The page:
Many tailors will agree, fitting the bodice of a garment comes easy, but the sleeves can often be overlooked. Alterations will vary depending on the sleeve type. In this article, we will discuss the 4 basic sleeve types, and give you some tips for tailoring sleeves.
Basic Sleeve Types:
1. SET-IN Sleeve – These sleeves have a bell-shaped cap that is meant to sit right at the shoulder point. The armhole also comes up higher underneath the arm. These sleeves give a trim look and give the wearer greatest arm movement.
2. RAGLAN Sleeve – Raglan sleeves are seamed diagonally to the bodice front and back, and have one piece of fabric that runs all the way up to the collar, giving the shirt an unrefined look. They may have a dart at the top of the shoulder or seamed down the center of the sleeve. A raglan sleeve makes for a comfortable sportswear, coats, and jackets.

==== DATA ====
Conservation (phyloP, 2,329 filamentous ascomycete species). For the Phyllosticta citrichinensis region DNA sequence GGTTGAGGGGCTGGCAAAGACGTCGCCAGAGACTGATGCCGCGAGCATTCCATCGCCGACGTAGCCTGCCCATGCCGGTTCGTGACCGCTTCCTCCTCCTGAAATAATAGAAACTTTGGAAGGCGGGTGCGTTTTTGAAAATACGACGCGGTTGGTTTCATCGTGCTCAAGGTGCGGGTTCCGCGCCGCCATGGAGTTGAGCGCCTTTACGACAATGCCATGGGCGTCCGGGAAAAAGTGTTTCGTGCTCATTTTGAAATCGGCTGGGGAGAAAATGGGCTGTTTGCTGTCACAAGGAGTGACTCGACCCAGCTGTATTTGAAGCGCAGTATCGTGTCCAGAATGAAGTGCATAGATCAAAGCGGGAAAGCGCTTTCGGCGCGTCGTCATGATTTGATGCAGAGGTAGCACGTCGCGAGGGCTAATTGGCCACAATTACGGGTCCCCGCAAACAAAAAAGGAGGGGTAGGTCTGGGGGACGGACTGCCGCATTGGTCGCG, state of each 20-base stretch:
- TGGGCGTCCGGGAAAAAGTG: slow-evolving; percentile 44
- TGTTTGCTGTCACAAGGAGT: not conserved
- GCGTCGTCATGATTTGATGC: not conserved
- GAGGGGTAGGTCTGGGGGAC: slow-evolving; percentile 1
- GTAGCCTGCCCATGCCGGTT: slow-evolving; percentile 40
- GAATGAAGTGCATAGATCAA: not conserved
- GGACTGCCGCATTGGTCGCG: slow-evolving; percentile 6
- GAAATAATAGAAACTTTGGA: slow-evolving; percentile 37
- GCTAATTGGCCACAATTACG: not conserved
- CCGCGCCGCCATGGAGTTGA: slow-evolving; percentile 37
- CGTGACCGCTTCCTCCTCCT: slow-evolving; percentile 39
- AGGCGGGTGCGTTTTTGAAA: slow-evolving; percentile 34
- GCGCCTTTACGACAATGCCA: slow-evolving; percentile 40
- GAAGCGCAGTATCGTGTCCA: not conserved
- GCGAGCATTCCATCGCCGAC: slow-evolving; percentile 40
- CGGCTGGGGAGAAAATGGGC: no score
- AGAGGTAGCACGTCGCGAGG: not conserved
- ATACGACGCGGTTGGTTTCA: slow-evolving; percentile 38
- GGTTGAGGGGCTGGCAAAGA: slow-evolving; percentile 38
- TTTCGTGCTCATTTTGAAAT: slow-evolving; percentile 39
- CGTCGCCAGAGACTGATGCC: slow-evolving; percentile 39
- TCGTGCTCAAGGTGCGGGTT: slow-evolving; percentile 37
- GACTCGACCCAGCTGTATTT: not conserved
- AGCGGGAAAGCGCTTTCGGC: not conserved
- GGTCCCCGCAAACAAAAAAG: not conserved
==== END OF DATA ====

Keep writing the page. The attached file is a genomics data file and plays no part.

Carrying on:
3. DROPPED OR EXTENDED Sleeve – Most shirts fall into this category. The dropped or extended sleeves’ defining characteristic is the vertical seam for the armhole that runs between the shoulder point and the top of the arm. A flattened cap is generally inserted into the garment before the underarm seam is sewn. This design is easy to alter because the sleeves can be tailored without being removed.
4. DOLMAN Sleeves – Dolman sleeves are cut as one piece with the bodice. The low-hanging underarm is the defining feature.
Tips for Fitting Sleeves:
- LENGTH – When measuring the length of the arm, start from the bone at the top of your shoulder, measure around the elbow (with the arm at a slight bend), ending at the wrist bone. For garments with a dropped sleeve, start from the bone at the top of the spine, over the shoulder bone, then continue down the arm.
- ARM WIDTH – When measuring for arm width, measure around the fullest point of the bicep. Unless you are working with a stretchy, knit fabric, you should leave about 2″ of ease. It may be helpful to measure a shirt the wearer feels comfortable in for width measurements.
- ARMHOLE TOO TIGHT? – If the top of the armhole is tight, start by trimming away excess seam allowances in the underarm. If more room is still needed, remove the sleeve at the underarm and trim the underarm about 1/4″. Then reattach the sleeve.